Graph of continuous function has measure zero by Fubini

In other occasions, people have asked here how to prove that the graph of a continuous function defined on a box has measure zero. The arguments given where normally:

1) Use the fact that the function must be uniformly continuous to cover the graph with appropriate balls;

2) "Apply Fubini's Theorem".

My issue is with number 2). I know it might be very silly, but how exactly do you apply Fubini's Theorem to prove this result? Could someone provide full details, please?

Thank you.

Let $f : \Bbb{R}^n \to \Bbb{R}$ and define

$$G := \{(x,f(x)) \mid x \in \Bbb{R}^n\},$$

the graph of $f$. Observe that $G$ is closed, hence measurable.

By the Fubini-Tonelli theorem, applied to the characteristic function/indicator function $\chi_G$ of $G$, we see

$$\lambda_{n+1}(G) = \int_{\Bbb{R}^{n+1}} \chi_G (x,y) d(x,y) = \int_{\Bbb{R}^n} \int_\Bbb{R} \chi_G (x,y) \, dy \, dx = \int_{\Bbb{R}^n} 0 \, dx = 0,$$

where the step before the last used that $\chi_G (x,y) \neq 0$ implies $(x,y) \in G$ and hence $y = f(x)$, so that $\chi_G (x,y) = 0$ for all $y \neq f(x)$ and hence in particular for almost all $y \in \Bbb{R}$, so that $\int_\Bbb{R} \chi_G (x,y) dy = 0$.

EDIT: Note that we did use the continuity of $f$ only to conclude that $G$ is indeed measurable. This is the case as soon as $f$ is (Borel/Lebesgue) measurable.

• Just to make it perfectly clear, why does "$\chi_G(x,y)=0$ for all $y \not=f(x)$ mean that $\chi_G(x,y)$ is zero "for almost all $y \in \mathbb{R}$? ". What ensures that? Commented Oct 1, 2014 at 22:17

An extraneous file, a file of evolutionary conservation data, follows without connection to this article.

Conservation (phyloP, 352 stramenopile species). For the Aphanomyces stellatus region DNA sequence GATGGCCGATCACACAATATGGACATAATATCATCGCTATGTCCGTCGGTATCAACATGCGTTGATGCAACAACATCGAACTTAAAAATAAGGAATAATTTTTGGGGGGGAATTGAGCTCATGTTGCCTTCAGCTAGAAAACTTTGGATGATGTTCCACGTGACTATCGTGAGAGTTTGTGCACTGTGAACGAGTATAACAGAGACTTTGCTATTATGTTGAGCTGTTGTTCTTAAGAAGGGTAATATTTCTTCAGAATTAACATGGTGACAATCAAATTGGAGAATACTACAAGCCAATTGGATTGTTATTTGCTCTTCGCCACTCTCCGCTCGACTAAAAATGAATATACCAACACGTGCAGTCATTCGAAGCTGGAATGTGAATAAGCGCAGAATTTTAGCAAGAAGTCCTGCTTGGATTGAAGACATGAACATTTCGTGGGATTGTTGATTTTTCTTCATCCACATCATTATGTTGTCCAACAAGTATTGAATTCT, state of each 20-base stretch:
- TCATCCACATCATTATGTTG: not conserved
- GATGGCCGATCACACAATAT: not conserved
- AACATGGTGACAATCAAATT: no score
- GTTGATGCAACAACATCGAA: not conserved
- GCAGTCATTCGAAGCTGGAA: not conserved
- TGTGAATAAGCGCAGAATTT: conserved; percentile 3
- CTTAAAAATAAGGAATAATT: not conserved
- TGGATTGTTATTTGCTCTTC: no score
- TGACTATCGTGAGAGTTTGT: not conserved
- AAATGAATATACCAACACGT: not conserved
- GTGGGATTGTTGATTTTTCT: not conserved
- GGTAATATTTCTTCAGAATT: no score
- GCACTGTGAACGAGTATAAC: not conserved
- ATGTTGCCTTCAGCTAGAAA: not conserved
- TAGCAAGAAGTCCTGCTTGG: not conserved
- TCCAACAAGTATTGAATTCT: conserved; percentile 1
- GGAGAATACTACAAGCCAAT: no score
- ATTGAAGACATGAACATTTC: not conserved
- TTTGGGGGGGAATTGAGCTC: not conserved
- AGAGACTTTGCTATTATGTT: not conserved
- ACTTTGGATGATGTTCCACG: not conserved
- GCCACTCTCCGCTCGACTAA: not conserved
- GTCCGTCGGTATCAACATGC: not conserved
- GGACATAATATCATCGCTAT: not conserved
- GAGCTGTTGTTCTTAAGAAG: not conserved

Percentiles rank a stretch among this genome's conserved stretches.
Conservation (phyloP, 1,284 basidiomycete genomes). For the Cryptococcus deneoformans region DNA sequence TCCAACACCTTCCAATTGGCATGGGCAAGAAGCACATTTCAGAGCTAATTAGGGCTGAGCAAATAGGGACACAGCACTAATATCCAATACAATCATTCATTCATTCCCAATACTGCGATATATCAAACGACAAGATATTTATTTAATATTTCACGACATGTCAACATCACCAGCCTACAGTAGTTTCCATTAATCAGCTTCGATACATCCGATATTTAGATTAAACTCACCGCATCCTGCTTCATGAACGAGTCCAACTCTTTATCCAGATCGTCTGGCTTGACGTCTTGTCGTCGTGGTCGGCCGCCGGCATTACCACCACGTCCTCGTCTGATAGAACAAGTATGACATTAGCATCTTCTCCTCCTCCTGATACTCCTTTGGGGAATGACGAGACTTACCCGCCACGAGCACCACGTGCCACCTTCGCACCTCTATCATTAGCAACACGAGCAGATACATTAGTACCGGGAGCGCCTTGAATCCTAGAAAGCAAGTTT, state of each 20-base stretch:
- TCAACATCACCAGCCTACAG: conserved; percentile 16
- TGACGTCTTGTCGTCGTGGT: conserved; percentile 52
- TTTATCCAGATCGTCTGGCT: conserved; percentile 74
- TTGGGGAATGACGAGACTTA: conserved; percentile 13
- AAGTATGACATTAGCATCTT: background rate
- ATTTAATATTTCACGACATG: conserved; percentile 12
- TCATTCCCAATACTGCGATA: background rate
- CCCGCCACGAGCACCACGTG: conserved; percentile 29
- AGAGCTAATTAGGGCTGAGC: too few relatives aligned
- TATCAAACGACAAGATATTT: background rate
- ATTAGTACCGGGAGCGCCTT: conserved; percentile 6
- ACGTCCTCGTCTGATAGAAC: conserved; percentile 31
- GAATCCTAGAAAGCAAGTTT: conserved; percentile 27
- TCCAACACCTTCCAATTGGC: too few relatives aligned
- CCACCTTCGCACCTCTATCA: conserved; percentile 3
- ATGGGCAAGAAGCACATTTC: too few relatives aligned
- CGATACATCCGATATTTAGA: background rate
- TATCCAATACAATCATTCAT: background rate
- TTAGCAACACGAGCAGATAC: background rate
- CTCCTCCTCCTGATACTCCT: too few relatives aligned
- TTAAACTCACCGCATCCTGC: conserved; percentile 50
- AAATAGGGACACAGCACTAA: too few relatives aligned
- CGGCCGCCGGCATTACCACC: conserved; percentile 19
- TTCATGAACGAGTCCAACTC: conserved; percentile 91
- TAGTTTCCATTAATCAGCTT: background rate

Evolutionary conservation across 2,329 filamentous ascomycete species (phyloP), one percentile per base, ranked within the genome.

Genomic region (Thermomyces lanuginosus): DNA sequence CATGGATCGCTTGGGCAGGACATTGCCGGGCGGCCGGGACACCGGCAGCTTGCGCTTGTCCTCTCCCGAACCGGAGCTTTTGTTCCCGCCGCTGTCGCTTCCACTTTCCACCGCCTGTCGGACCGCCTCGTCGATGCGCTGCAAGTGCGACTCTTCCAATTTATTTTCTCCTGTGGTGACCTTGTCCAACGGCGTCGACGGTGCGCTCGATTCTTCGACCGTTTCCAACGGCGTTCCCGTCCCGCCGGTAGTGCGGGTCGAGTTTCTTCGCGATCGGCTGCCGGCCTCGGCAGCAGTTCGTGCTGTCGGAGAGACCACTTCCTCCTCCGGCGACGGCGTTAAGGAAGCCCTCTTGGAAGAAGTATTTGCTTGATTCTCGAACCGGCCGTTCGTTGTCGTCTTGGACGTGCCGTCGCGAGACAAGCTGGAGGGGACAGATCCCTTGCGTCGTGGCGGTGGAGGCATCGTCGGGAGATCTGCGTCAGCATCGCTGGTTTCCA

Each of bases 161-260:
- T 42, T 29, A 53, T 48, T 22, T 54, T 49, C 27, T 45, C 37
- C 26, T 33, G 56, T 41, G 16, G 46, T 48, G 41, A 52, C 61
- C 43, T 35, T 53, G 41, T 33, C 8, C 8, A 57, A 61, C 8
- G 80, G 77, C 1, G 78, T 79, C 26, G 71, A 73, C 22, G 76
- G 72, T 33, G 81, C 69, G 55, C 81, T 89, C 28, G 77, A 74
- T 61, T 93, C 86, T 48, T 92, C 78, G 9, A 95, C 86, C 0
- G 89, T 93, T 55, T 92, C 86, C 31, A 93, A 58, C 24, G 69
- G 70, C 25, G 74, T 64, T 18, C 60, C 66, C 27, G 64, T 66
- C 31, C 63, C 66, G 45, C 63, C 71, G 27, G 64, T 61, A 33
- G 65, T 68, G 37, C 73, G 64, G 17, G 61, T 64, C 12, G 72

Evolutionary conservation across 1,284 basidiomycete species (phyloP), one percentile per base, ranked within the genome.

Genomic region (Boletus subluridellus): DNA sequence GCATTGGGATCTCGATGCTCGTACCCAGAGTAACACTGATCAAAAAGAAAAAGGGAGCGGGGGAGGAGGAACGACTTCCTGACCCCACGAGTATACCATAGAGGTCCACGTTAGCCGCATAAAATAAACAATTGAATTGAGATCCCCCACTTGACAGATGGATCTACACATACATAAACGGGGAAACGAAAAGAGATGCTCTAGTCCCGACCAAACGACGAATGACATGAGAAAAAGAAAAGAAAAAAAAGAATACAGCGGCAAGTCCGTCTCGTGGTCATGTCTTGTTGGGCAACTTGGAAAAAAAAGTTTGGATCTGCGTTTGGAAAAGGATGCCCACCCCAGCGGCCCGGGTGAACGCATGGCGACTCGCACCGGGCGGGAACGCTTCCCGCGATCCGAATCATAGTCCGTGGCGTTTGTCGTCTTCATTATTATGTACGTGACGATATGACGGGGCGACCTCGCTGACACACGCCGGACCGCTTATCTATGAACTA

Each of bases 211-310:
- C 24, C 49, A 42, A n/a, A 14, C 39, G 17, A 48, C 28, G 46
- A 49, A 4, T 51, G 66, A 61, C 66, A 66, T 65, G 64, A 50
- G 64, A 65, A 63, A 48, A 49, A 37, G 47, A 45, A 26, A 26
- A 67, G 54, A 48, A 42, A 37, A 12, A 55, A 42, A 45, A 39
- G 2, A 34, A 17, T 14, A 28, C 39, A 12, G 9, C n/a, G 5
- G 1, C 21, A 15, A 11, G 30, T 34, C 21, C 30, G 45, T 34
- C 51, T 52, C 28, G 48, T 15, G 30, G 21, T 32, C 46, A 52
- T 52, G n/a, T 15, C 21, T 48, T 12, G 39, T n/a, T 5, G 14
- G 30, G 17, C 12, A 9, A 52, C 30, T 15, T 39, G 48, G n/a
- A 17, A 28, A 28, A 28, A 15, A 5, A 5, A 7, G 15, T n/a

• Oh, I forgot $x$ is fixed there, so it's just a singleton... Commented Oct 1, 2014 at 22:54
• I'm confusd with why $G$ is closed and hence measurable. I know it has something to do with $f$ being continuous, but I'm not sure why. (Actually, I think the fact that it's closed means its complement is a Borel set, and so $G$ is Borel measurable and hence Lebesgue measurable. But why is $G$ closed?) Commented Oct 1, 2014 at 22:56
• Because for every sequence $(x_n, y_n)\in G$ with $(x_n, y_n) \to (x,y)$, we have $y_n = f(x_n)$ (by definition of $G$), so that continuity of $f$ yields $y = \lim y_n =\lim f(x_n) = f(\lim x_n) = f(x)$ and hence $(x,y)\in G$. Commented Oct 1, 2014 at 23:02
• I just found the following related question (math.stackexchange.com/questions/35606/…), which shows that the statement is false if we do not assume $f$ to be measurable. Commented Jan 6, 2015 at 16:27